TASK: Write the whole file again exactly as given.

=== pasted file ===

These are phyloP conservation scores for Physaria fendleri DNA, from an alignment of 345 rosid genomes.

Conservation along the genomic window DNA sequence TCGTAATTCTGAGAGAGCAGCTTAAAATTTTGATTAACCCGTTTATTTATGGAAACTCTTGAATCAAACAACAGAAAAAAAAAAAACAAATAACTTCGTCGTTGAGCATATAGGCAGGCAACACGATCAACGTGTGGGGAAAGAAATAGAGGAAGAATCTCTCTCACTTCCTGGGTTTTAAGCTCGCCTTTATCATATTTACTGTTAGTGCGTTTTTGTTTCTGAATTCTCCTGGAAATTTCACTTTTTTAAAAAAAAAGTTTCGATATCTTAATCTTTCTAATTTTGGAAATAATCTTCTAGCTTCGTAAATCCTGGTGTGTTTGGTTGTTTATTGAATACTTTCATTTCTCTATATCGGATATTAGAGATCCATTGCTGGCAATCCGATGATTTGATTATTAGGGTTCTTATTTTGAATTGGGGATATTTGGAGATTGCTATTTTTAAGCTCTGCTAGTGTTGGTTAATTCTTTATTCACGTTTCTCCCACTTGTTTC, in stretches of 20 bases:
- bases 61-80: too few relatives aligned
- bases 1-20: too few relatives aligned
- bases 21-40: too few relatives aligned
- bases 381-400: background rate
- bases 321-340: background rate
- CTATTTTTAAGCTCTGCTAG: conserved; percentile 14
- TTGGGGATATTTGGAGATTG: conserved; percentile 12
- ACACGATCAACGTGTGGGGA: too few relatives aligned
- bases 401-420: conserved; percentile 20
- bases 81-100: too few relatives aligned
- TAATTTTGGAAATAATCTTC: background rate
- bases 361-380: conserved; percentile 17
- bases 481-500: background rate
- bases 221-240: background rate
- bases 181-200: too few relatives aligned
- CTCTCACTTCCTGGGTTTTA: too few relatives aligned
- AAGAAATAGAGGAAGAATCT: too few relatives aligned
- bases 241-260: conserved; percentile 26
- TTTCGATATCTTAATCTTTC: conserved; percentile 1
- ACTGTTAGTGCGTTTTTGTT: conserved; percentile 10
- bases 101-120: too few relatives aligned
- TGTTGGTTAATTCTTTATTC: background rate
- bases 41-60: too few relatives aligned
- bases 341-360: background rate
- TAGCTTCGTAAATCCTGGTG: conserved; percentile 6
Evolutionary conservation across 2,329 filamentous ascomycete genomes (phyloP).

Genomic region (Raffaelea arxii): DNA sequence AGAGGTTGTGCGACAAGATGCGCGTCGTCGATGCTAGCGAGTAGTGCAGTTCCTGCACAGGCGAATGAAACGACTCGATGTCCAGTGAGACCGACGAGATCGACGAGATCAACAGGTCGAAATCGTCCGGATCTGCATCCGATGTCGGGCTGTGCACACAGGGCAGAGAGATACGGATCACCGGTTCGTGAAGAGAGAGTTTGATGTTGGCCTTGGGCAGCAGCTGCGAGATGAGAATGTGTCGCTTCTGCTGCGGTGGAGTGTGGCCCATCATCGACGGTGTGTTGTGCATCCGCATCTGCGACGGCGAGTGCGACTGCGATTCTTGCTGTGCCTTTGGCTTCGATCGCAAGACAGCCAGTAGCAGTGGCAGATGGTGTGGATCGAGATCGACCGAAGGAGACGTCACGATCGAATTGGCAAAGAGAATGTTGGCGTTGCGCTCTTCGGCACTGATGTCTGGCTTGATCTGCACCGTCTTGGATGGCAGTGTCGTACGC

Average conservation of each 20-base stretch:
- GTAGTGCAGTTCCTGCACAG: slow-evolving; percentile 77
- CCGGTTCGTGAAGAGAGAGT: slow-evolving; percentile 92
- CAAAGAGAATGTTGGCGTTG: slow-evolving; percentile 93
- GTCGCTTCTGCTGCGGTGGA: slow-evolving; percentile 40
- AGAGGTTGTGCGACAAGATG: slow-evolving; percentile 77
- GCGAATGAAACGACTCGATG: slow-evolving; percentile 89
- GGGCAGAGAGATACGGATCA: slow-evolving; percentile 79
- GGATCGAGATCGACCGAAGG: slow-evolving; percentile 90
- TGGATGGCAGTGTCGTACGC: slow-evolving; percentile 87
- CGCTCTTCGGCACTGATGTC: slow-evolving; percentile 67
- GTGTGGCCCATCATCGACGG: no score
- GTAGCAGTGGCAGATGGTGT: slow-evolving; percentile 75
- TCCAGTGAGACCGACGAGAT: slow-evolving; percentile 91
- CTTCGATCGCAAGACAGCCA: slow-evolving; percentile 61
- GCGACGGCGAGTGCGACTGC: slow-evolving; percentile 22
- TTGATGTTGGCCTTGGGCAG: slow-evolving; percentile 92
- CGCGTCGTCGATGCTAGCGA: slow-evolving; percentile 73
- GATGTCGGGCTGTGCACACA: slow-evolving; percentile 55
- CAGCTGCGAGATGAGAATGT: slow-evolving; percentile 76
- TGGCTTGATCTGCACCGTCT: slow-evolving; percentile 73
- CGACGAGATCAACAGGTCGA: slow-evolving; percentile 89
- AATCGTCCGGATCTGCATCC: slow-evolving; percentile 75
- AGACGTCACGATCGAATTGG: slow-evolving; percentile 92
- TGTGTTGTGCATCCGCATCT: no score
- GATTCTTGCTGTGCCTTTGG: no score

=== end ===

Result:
These are phyloP conservation scores for Physaria fendleri DNA, from an alignment of 345 rosid genomes.

Conservation along the genomic window DNA sequence TCGTAATTCTGAGAGAGCAGCTTAAAATTTTGATTAACCCGTTTATTTATGGAAACTCTTGAATCAAACAACAGAAAAAAAAAAAACAAATAACTTCGTCGTTGAGCATATAGGCAGGCAACACGATCAACGTGTGGGGAAAGAAATAGAGGAAGAATCTCTCTCACTTCCTGGGTTTTAAGCTCGCCTTTATCATATTTACTGTTAGTGCGTTTTTGTTTCTGAATTCTCCTGGAAATTTCACTTTTTTAAAAAAAAAGTTTCGATATCTTAATCTTTCTAATTTTGGAAATAATCTTCTAGCTTCGTAAATCCTGGTGTGTTTGGTTGTTTATTGAATACTTTCATTTCTCTATATCGGATATTAGAGATCCATTGCTGGCAATCCGATGATTTGATTATTAGGGTTCTTATTTTGAATTGGGGATATTTGGAGATTGCTATTTTTAAGCTCTGCTAGTGTTGGTTAATTCTTTATTCACGTTTCTCCCACTTGTTTC, in stretches of 20 bases:
- bases 61-80: too few relatives aligned
- bases 1-20: too few relatives aligned
- bases 21-40: too few relatives aligned
- bases 381-400: background rate
- bases 321-340: background rate
- CTATTTTTAAGCTCTGCTAG: conserved; percentile 14
- TTGGGGATATTTGGAGATTG: conserved; percentile 12
- ACACGATCAACGTGTGGGGA: too few relatives aligned
- bases 401-420: conserved; percentile 20
- bases 81-100: too few relatives aligned
- TAATTTTGGAAATAATCTTC: background rate
- bases 361-380: conserved; percentile 17
- bases 481-500: background rate
- bases 221-240: background rate
- bases 181-200: too few relatives aligned
- CTCTCACTTCCTGGGTTTTA: too few relatives aligned
- AAGAAATAGAGGAAGAATCT: too few relatives aligned
- bases 241-260: conserved; percentile 26
- TTTCGATATCTTAATCTTTC: conserved; percentile 1
- ACTGTTAGTGCGTTTTTGTT: conserved; percentile 10
- bases 101-120: too few relatives aligned
- TGTTGGTTAATTCTTTATTC: background rate
- bases 41-60: too few relatives aligned
- bases 341-360: background rate
- TAGCTTCGTAAATCCTGGTG: conserved; percentile 6
Evolutionary conservation across 2,329 filamentous ascomycete genomes (phyloP).

Genomic region (Raffaelea arxii): DNA sequence AGAGGTTGTGCGACAAGATGCGCGTCGTCGATGCTAGCGAGTAGTGCAGTTCCTGCACAGGCGAATGAAACGACTCGATGTCCAGTGAGACCGACGAGATCGACGAGATCAACAGGTCGAAATCGTCCGGATCTGCATCCGATGTCGGGCTGTGCACACAGGGCAGAGAGATACGGATCACCGGTTCGTGAAGAGAGAGTTTGATGTTGGCCTTGGGCAGCAGCTGCGAGATGAGAATGTGTCGCTTCTGCTGCGGTGGAGTGTGGCCCATCATCGACGGTGTGTTGTGCATCCGCATCTGCGACGGCGAGTGCGACTGCGATTCTTGCTGTGCCTTTGGCTTCGATCGCAAGACAGCCAGTAGCAGTGGCAGATGGTGTGGATCGAGATCGACCGAAGGAGACGTCACGATCGAATTGGCAAAGAGAATGTTGGCGTTGCGCTCTTCGGCACTGATGTCTGGCTTGATCTGCACCGTCTTGGATGGCAGTGTCGTACGC

Average conservation of each 20-base stretch:
- GTAGTGCAGTTCCTGCACAG: slow-evolving; percentile 77
- CCGGTTCGTGAAGAGAGAGT: slow-evolving; percentile 92
- CAAAGAGAATGTTGGCGTTG: slow-evolving; percentile 93
- GTCGCTTCTGCTGCGGTGGA: slow-evolving; percentile 40
- AGAGGTTGTGCGACAAGATG: slow-evolving; percentile 77
- GCGAATGAAACGACTCGATG: slow-evolving; percentile 89
- GGGCAGAGAGATACGGATCA: slow-evolving; percentile 79
- GGATCGAGATCGACCGAAGG: slow-evolving; percentile 90
- TGGATGGCAGTGTCGTACGC: slow-evolving; percentile 87
- CGCTCTTCGGCACTGATGTC: slow-evolving; percentile 67
- GTGTGGCCCATCATCGACGG: no score
- GTAGCAGTGGCAGATGGTGT: slow-evolving; percentile 75
- TCCAGTGAGACCGACGAGAT: slow-evolving; percentile 91
- CTTCGATCGCAAGACAGCCA: slow-evolving; percentile 61
- GCGACGGCGAGTGCGACTGC: slow-evolving; percentile 22
- TTGATGTTGGCCTTGGGCAG: slow-evolving; percentile 92
- CGCGTCGTCGATGCTAGCGA: slow-evolving; percentile 73
- GATGTCGGGCTGTGCACACA: slow-evolving; percentile 55
- CAGCTGCGAGATGAGAATGT: slow-evolving; percentile 76
- TGGCTTGATCTGCACCGTCT: slow-evolving; percentile 73
- CGACGAGATCAACAGGTCGA: slow-evolving; percentile 89
- AATCGTCCGGATCTGCATCC: slow-evolving; percentile 75
- AGACGTCACGATCGAATTGG: slow-evolving; percentile 92
- TGTGTTGTGCATCCGCATCT: no score
- GATTCTTGCTGTGCCTTTGG: no score